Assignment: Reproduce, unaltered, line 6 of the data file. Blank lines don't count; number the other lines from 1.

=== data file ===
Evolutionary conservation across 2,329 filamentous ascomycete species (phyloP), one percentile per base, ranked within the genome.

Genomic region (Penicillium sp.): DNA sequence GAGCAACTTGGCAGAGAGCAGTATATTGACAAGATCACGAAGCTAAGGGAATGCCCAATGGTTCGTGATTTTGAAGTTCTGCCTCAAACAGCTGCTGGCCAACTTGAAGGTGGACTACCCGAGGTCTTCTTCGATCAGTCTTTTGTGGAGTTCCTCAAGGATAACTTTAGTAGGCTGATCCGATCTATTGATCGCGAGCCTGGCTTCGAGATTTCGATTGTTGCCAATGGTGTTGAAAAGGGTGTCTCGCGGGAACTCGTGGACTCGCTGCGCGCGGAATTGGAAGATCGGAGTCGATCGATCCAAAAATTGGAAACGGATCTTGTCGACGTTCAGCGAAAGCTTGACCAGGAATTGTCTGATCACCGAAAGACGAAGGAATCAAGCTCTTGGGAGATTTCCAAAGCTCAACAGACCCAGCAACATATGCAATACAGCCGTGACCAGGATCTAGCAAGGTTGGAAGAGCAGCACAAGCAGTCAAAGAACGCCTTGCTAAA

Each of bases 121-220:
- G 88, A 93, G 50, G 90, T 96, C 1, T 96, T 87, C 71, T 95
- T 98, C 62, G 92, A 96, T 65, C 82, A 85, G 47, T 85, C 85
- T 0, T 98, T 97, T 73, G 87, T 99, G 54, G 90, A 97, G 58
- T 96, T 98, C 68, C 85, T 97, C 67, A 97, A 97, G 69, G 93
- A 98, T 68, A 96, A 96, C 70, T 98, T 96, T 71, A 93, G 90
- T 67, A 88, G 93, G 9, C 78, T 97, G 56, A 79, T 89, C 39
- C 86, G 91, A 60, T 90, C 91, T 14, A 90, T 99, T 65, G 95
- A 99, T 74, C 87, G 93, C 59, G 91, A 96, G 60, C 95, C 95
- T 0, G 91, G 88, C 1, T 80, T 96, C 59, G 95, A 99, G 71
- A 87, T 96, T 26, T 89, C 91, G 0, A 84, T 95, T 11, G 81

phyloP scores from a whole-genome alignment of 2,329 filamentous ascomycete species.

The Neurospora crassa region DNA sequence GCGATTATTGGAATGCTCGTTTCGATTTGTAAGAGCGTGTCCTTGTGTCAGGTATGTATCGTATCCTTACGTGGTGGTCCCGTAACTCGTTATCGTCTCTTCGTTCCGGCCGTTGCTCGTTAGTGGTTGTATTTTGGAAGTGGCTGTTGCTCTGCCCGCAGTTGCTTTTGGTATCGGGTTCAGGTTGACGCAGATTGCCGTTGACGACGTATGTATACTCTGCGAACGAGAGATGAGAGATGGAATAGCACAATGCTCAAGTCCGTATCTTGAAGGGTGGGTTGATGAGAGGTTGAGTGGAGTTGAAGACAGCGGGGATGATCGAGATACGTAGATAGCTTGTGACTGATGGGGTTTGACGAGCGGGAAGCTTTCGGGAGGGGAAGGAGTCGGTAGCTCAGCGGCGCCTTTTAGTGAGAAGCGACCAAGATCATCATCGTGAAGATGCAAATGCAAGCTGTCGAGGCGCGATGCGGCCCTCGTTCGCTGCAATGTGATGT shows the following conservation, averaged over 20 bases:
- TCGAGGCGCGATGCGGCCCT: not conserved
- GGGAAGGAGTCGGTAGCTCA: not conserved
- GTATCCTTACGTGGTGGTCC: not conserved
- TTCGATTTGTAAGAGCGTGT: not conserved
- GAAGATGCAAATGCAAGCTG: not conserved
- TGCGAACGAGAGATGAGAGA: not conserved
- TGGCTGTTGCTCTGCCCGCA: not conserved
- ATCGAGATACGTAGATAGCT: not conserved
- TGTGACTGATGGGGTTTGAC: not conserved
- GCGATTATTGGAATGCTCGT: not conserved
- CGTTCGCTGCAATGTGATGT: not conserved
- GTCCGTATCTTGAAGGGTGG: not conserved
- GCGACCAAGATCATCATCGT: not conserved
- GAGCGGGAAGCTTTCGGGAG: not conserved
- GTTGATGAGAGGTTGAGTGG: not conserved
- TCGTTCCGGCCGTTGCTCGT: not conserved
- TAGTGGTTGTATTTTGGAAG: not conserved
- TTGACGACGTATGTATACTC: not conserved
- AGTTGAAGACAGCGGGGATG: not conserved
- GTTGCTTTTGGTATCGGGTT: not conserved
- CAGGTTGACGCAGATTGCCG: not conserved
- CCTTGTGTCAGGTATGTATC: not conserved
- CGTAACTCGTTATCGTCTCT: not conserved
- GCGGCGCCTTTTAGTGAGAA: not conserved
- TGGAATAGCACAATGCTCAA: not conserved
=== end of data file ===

- T 0, T 98, T 97, T 73, G 87, T 99, G 54, G 90, A 97, G 58